Not being able to take grown-up sized bottles of liquids on planes is a major source of annoyance every time I arrive at the airport and I’m sure it’s one I share with many others. Obviously Cobalt’s invention has many other very worthy applications, but this is one of those rare engineering feats that could genuinely impact pretty much everyone in the country and is fully deserving of the award.

Edd Gent, online news reporter


  Lorna Sharpe Machining composites easy as cutting butter with new device

Researchers in Loughborough say ultrasound-assisted machining will be a boon for precise cutting and drilling of aerospace-grade composite materials without damage.

Low-cost bionic hand for Third World amputees

A real good-news story here: student Matt Thompson has come up with a design for a working prosthetic hand using only about £200-worth of materials, potentially making it affordable for people in poorer countries.

Lorna Sharpe, sub-editor


  dominic-lenton Robotics strategy targets world leader status for UK

Good to see the UK government acknowledging that robots are “very much of the here and now” and not just a mainstay of science fiction at the launch of a strategy developed for the Department for Business, Innovation and Skills by the Technology Strategy Board’s Robotics and Autonomous Systems Special Interest Group. If adopted, suggested policies would see decommissioned nuclear sites, farms, factories, mines and even whole towns used as test beds for robotics research.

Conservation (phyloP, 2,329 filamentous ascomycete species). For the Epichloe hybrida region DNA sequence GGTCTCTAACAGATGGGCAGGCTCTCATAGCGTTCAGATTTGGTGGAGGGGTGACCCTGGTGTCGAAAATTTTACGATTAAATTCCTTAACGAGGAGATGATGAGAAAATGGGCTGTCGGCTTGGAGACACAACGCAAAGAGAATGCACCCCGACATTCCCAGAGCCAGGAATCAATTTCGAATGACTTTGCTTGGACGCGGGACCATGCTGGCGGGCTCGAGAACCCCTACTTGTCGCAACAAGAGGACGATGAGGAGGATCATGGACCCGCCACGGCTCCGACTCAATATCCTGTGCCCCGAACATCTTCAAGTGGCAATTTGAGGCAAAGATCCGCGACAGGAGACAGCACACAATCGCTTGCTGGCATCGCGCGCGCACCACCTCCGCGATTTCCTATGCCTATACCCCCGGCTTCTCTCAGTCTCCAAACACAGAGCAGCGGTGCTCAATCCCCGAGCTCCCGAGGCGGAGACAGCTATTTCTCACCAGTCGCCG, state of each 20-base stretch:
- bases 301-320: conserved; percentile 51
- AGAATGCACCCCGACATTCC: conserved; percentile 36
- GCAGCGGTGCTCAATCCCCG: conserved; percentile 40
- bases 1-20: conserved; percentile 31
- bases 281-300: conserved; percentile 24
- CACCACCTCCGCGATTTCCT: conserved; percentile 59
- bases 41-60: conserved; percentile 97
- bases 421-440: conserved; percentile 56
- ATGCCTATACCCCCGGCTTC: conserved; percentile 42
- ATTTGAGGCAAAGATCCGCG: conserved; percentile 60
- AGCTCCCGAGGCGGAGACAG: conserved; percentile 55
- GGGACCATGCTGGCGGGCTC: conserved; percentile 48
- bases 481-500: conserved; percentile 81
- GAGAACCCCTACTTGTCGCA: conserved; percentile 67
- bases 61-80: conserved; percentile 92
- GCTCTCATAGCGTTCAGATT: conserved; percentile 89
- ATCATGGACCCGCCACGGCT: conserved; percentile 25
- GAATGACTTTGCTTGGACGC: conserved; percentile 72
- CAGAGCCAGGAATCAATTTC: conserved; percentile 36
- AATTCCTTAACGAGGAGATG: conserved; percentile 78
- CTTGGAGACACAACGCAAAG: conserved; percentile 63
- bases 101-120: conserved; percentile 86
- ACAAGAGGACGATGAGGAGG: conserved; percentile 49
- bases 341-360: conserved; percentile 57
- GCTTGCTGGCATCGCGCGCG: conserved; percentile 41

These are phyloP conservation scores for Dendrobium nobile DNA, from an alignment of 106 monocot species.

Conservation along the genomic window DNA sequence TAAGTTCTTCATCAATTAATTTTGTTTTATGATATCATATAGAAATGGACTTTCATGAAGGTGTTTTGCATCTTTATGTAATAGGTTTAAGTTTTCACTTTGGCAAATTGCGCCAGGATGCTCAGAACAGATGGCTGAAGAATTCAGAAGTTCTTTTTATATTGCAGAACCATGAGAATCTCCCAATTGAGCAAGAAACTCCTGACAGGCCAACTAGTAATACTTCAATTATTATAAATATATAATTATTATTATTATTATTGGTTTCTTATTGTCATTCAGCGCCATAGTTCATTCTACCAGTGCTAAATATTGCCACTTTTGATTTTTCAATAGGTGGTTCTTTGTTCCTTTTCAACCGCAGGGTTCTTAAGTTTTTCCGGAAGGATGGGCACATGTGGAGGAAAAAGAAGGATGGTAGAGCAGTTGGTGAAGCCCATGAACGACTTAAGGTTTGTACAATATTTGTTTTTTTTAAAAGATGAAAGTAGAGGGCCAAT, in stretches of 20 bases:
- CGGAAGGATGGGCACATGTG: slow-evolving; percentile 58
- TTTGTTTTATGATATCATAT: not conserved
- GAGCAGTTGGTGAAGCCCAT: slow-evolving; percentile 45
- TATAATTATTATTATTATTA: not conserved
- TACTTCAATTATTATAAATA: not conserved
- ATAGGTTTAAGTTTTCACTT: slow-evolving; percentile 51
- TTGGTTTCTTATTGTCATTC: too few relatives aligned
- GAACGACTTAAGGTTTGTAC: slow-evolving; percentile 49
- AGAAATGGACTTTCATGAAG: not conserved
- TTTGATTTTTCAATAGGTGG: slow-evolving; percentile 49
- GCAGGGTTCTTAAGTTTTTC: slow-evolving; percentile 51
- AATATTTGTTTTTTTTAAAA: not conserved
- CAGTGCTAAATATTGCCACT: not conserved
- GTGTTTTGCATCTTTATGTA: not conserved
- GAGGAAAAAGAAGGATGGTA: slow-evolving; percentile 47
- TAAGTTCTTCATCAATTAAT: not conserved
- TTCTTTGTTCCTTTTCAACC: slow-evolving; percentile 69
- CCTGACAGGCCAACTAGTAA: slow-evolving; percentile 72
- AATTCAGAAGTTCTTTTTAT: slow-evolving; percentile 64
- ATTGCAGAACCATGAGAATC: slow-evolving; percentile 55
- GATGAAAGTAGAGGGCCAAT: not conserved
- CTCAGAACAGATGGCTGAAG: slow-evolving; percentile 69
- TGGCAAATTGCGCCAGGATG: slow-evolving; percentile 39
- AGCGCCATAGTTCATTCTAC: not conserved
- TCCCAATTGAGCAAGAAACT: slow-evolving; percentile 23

Laser-based chemical detection firm wins ‘Engineering Oscars’

Cobalt Light Systems is following in some illustrious footsteps as the latest winner of the Royal Academy of Engineering’s MacRobert Award. The 40-strong firm beat off competition from Rolls-Royce among others with its range of airport security scanners that analyse bottled liquieds without opening them, proving that a really useful idea will always be successful.

Dominic Lenton, managing editor


  Tereza Pultarova Russia’s new rocket to be delayed for weeks